Reforms for financial services under the new coalition government

  • Legal update

    24 November 2023

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Today, the three-party coalition government of National, ACT and New Zealand First was announced. 

Two coalition agreements between National and ACT, and National and NZ First (Coalition Agreements) and the ministerial appointments have also been released, providing more clarity on how the three parties will govern New Zealand. 

This article sets out the updated position from our previous article on what a National-led government might mean for financial services (available here), having had regard to the Coalition Agreements today.

A link to National’s press release, which contains links to the Coalition Agreements and the Final Ministerial List, can be found here.

Key takeaways

The three parties under the Coalition Agreements agree to progress the policies set out in National’s Fiscal Plan, Tax Plan, 100 day plan, and 100 point economic plan – except to the extent expressly contradicted in the Coalition Agreements.

Relevantly for the financial services industry, National’s 100 point economic plan (available here) includes proposals relating to the Credit Contracts and Consumer Finance Act 2003 (CCCFA), the Financial Markets (Conduct of Institutions) Amendment Act 2022 (CoFI Act), KiwiSaver and AML/CFT laws. 


The National-ACT Coalition Agreement commits to a rewrite of the CCCFA as a priority which the parties will progress “to protect vulnerable consumers without unnecessarily limiting access to credit”. 

This also aligns with clause 48 of National’s 100 point plan that proposes to “cut financial red tape that is stifling investment, including significantly reducing the scope of the CCCFA which has restricted access to credit”.

National announced in the election campaign an intention to roll-back the “unworkable” changes that were introduced to the CCCFA and associated regulations in December 2021. 

While the National- NZ First Coalition Agreement does not specifically refer to the CCCFA rewrite, it does say in clause 13 “the New Zealand First Party agrees to support the ACT Party initiatives as outlined in the Coalition Agreement between National and ACT” of which this is one.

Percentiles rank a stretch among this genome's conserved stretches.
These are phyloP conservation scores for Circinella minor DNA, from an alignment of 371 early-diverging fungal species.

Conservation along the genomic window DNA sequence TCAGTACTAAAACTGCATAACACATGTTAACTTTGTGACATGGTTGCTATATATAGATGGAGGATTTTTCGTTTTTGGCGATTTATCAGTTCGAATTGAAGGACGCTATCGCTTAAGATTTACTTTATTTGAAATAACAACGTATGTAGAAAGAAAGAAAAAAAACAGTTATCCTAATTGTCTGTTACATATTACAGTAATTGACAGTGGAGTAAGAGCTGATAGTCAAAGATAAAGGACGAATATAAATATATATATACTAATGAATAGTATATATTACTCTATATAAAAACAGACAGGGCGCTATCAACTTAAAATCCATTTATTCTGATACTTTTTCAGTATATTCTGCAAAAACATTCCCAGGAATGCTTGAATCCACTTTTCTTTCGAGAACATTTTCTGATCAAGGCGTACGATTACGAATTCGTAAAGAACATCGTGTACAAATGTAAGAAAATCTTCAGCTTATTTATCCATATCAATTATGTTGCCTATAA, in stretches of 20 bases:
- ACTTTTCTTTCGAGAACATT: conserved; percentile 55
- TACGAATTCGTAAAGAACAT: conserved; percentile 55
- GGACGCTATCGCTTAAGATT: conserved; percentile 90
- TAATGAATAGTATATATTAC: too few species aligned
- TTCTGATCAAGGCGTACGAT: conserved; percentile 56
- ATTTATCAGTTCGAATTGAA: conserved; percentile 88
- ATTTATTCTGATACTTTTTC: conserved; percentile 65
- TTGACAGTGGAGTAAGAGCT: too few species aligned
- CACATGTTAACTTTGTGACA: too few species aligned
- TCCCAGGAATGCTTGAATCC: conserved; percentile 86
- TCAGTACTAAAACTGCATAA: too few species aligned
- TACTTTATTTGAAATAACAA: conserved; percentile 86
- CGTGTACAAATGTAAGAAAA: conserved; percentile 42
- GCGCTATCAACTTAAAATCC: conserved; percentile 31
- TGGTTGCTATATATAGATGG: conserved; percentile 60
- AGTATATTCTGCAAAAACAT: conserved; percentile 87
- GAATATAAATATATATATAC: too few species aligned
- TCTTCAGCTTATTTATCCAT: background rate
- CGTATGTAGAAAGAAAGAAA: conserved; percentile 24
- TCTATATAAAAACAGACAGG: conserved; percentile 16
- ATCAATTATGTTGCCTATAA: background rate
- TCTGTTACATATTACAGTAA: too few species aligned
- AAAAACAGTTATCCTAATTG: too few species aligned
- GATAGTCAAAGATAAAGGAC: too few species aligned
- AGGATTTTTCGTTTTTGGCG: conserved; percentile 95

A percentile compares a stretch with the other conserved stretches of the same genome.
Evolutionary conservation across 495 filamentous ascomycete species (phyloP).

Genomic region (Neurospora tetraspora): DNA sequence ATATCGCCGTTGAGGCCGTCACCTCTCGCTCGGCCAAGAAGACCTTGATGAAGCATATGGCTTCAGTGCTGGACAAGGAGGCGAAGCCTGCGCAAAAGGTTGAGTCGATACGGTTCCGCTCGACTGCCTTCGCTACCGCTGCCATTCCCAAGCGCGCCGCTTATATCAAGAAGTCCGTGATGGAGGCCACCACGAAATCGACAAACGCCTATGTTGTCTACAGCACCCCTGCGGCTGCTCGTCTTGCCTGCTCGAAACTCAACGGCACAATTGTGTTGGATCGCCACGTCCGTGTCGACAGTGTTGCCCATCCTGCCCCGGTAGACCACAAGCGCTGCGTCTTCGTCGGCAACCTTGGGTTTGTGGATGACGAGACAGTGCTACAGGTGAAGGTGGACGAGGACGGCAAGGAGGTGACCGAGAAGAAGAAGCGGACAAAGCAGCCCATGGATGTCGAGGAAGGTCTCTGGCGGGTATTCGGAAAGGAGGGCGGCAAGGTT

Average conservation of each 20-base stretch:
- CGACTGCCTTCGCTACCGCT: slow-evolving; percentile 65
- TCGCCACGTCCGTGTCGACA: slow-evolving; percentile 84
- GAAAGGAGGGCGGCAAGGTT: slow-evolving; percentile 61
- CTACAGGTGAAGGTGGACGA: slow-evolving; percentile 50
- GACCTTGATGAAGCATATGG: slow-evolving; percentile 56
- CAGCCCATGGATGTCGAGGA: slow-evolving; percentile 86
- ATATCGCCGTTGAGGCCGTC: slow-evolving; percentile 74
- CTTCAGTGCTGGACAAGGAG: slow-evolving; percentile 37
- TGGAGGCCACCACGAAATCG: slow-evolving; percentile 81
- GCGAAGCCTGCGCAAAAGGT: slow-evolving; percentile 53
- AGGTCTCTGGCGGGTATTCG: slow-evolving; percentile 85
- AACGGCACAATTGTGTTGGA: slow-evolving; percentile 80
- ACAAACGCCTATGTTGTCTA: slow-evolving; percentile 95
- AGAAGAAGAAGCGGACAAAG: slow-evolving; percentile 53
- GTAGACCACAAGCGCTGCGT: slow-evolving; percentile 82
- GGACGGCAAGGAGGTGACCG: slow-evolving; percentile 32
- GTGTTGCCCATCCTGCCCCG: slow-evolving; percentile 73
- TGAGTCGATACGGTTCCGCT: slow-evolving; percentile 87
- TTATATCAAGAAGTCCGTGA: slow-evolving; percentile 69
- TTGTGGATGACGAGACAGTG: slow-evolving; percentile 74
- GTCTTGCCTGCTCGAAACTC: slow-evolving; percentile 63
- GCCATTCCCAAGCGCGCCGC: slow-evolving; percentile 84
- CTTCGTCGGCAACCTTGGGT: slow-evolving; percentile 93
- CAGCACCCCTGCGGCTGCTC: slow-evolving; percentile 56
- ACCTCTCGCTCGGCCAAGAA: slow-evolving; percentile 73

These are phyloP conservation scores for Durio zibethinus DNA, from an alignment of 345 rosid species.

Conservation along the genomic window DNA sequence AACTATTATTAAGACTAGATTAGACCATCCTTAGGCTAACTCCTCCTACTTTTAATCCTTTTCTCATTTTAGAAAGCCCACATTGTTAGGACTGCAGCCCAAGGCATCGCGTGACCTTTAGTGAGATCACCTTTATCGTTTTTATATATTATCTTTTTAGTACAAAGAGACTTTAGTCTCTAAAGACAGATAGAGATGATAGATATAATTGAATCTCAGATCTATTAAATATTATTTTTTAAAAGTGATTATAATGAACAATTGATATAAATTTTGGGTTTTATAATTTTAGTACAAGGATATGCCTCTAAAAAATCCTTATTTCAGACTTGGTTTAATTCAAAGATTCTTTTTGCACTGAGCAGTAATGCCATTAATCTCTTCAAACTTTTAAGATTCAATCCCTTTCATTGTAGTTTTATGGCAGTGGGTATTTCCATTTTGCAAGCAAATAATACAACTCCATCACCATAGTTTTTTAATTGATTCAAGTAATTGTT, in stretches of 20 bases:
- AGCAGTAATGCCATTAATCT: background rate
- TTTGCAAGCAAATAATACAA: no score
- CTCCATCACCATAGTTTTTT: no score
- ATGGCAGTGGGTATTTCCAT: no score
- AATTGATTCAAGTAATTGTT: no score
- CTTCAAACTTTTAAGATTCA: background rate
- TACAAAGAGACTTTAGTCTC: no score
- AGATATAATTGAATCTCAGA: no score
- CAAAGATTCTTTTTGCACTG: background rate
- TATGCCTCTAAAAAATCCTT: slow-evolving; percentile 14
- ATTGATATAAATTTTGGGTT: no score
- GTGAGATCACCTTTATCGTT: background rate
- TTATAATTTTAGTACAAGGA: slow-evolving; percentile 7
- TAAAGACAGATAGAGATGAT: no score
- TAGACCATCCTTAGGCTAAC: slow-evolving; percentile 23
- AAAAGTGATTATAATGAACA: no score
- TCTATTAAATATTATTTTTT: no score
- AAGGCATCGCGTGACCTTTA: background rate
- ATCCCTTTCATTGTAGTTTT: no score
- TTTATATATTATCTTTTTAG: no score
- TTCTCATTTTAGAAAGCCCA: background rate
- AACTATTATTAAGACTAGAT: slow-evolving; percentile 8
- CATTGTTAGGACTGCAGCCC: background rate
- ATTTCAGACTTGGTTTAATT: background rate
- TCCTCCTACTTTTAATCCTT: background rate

How (and to what extent) the CCCFA will be revised is yet to be determined, but it does seem at the very least that the affordability regime will be in the spotlight.

CoFI reforms

CoFI, which provides a conduct licensing regime for retail banking and insurance, became law on 29 June 2022, as part of the Financial Markets Conduct Act 2013 and the regime will come into full force by 31 March 2025, unless that is amended by Parliament. 

CoFI is not expressly referenced in the Coalition Agreements. However, National’s 100 point economic plan proposed to “Repeal the Conduct of Financial Institutions Act, which makes credit more expensive and harder to obtain even for basic services such as overdrafts and mortgages”. The National-NZ First Coalition Agreement “agrees to progress in this term the policies set out in National’s Fiscal Plan, Tax Plan, 100 day plan and 100 point economic plan, except for the specific exemptions which have been agreed between the Parties and set out in this Coalition Agreement.” By contrast, the National and ACT Coalition Agreement simply states that “The National Party priorities agreed to be progressed in this term are set out in its eight point commitment card, Fiscal Plan, Tax Plan, 100 day plan, and 100 point economic plan, with the exemptions as set out below.” It is unclear to us whether the difference in wording means that while NZ First supports National’s proposal to repeal CoFI, ACT is preserving more wriggle-room. 

Given the spectrum of views across the financial services sector as to whether a repeal is appropriate, only time will tell whether that progresses. 

As a compromise, it may be possible that some elements of CoFI may be retained, such as the fair conduct principle, and other elements revised or repealed. But where (and how) that might feature in financial services legislation will only be clear if and when legislation is introduced into Parliament.